“I think at this point I know I’m going to take a couple of hard shots a game and that’s what it is,” Clark said after a recent game against the Chicago Sky.

Chennedy Carter's foul on Caitlin Clark was upgraded to a flagrant.

Chennedy Carter’s foul on Caitlin Clark was upgraded to a flagrant.
Brian Spurlock/Icon Sportswire/AP

“I’m trying not to let it bother me.”

Understandably, Clark is commanding more attention from opponent defenses than perhaps any other player in the league, but she has yet to find a way to consistently break down those tactics.

Through 13 games so far, Clark’s 70 turnovers are by some distance the most of any player in the league and her average of 5.4 turnovers a game is well clear of Alyssa Thomas’s 4.3 in second place.

Clark is also shooting just 37.3% from the floor and 33% from three, which is arguably her greatest weapon, and it seems unlikely that the Indiana Fever would command any less attention from opponents on the Olympic stage.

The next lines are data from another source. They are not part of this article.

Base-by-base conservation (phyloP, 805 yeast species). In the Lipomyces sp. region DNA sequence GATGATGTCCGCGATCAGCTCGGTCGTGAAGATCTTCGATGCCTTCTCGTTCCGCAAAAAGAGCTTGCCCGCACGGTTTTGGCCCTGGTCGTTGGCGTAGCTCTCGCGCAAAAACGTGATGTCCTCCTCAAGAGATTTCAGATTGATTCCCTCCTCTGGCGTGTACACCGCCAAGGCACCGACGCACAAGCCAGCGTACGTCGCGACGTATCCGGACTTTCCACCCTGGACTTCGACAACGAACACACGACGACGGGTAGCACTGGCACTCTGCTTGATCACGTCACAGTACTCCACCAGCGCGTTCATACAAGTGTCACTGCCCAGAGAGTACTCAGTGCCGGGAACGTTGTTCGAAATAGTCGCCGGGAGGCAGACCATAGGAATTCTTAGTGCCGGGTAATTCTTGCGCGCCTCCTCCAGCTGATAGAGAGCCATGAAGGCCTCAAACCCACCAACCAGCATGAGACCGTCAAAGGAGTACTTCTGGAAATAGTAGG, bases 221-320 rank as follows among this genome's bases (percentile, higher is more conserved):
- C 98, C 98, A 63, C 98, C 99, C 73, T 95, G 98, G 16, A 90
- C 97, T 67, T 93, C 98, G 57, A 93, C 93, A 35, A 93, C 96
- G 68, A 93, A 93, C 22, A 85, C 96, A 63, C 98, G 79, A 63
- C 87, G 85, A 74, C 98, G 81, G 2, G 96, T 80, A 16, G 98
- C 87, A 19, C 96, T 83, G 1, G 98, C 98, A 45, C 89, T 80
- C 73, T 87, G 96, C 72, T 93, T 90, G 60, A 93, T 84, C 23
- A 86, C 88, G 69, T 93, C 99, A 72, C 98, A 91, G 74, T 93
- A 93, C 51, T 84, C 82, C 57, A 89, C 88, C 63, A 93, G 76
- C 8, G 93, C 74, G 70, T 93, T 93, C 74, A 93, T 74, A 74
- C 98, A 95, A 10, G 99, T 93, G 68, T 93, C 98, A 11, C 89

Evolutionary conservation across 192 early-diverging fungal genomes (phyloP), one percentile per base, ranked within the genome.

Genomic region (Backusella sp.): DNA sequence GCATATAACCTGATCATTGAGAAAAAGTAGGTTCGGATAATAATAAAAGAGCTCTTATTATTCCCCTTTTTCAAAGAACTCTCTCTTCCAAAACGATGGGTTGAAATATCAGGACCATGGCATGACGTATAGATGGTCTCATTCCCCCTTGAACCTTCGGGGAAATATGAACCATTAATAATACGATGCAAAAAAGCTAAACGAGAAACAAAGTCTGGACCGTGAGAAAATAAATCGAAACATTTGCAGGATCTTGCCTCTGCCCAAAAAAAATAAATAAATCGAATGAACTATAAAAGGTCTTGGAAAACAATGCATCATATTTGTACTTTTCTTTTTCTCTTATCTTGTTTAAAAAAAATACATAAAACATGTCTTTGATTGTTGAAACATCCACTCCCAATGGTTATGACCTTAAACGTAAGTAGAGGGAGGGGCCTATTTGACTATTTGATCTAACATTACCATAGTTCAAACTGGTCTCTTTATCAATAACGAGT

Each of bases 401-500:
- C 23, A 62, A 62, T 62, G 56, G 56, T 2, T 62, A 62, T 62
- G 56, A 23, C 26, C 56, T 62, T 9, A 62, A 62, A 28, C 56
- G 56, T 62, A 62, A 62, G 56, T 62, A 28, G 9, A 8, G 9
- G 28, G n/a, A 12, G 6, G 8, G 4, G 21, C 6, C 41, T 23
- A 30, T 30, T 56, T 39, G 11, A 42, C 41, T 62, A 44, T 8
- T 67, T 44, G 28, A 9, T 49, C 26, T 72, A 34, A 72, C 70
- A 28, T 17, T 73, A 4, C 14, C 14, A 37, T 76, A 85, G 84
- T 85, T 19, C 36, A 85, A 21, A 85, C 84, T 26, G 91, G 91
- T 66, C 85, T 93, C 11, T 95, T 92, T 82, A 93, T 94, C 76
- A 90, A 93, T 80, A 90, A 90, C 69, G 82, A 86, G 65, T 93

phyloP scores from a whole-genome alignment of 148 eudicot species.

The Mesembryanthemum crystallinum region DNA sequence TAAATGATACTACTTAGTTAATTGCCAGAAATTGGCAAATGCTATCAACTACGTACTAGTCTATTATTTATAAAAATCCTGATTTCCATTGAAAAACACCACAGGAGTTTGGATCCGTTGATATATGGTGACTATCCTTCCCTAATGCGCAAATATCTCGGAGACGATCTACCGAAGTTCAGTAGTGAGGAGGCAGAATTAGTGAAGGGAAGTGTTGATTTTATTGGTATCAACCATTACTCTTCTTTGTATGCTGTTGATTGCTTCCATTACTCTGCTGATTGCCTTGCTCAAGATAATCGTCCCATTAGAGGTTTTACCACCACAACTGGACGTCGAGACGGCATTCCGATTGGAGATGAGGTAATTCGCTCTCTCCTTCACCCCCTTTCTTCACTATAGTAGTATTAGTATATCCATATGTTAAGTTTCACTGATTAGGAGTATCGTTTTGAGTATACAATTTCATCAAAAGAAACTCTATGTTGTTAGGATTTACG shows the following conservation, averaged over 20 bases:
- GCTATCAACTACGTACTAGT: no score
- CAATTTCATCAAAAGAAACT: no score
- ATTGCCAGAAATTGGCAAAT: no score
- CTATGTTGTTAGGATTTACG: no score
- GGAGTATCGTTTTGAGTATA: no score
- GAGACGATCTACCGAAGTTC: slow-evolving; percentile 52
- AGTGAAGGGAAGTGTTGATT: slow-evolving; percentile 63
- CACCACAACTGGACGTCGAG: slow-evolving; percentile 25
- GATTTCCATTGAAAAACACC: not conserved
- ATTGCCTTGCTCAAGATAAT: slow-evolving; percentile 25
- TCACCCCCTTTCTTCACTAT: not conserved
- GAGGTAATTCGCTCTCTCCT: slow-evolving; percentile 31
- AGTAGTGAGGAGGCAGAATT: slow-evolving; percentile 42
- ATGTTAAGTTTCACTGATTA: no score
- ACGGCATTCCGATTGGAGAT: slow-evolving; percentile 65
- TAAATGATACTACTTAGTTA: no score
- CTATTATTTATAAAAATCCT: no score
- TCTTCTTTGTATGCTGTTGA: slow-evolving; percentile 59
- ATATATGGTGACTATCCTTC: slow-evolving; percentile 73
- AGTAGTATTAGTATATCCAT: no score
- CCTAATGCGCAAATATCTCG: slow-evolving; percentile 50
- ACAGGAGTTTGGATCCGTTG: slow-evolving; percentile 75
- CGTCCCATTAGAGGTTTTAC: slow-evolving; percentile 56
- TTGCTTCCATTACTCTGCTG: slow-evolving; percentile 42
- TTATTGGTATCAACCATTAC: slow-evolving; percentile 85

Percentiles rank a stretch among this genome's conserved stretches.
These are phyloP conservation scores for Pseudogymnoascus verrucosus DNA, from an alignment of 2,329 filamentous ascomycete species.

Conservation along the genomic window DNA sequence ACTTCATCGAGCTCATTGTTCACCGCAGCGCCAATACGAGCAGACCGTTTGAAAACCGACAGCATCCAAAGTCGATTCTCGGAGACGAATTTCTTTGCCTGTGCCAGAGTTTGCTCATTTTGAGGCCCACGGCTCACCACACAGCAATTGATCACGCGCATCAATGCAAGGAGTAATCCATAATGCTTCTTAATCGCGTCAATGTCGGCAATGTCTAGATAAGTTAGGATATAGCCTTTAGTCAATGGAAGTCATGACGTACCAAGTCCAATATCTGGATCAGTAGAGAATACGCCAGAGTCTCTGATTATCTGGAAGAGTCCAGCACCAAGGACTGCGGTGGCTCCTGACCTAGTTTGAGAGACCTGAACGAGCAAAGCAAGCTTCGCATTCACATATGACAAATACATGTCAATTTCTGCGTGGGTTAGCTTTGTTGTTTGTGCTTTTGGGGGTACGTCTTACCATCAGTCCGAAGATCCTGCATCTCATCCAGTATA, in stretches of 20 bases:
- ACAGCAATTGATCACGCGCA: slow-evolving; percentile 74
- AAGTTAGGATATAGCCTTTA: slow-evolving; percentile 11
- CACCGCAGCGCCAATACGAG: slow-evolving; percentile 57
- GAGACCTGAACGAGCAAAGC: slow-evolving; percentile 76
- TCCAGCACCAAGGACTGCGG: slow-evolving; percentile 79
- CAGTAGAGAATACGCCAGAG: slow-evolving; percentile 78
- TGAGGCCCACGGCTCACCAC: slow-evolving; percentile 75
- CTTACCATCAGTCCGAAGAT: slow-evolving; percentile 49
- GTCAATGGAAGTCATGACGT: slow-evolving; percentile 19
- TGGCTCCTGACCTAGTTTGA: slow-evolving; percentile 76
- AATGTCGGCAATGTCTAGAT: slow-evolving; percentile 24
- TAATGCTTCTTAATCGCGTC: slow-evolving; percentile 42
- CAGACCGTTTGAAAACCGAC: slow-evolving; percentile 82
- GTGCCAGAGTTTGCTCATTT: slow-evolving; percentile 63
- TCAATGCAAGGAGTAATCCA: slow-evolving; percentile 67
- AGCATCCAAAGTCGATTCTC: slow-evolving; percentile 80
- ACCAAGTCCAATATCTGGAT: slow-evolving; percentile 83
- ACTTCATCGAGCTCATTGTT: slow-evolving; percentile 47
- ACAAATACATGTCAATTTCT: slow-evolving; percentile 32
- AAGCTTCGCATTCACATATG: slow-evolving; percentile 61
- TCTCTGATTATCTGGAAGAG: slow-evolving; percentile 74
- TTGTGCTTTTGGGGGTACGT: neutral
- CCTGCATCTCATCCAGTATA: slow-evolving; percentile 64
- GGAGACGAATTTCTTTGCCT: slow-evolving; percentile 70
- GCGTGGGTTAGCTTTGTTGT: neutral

On statistics alone, then, it is difficult to justify Clark’s inclusion; though by the same metrics, Diana Taurasi’s inclusion is even more difficult to explain given she is averaging just 16.6 points on just 37.1% shooting, while contributing fewer rebounds, assists and steals per game.

‘Get rest and get healthy’

Through 13 games this season, the Indiana Fever’s defensive rating of 111.7 is by far the worst in the league, with Clark’s individual defensive struggles at the forefront.

Breanna Stewart, a two-time WNBA champion, Brittney Griner, a nine-time All Star and A’ja Wilson, a two-time MVP, have all represented Team USA at an Olympic Games before. Even the 42-year-old Taurasi, a five-time Olympic champion who has largely played poorly so far this season, has been included in part for her vast experience.

Clark has registered a league high 70 turnovers so far this season.

Clark has registered a league high 70 turnovers so far this season.
Greg Fiume/Getty Images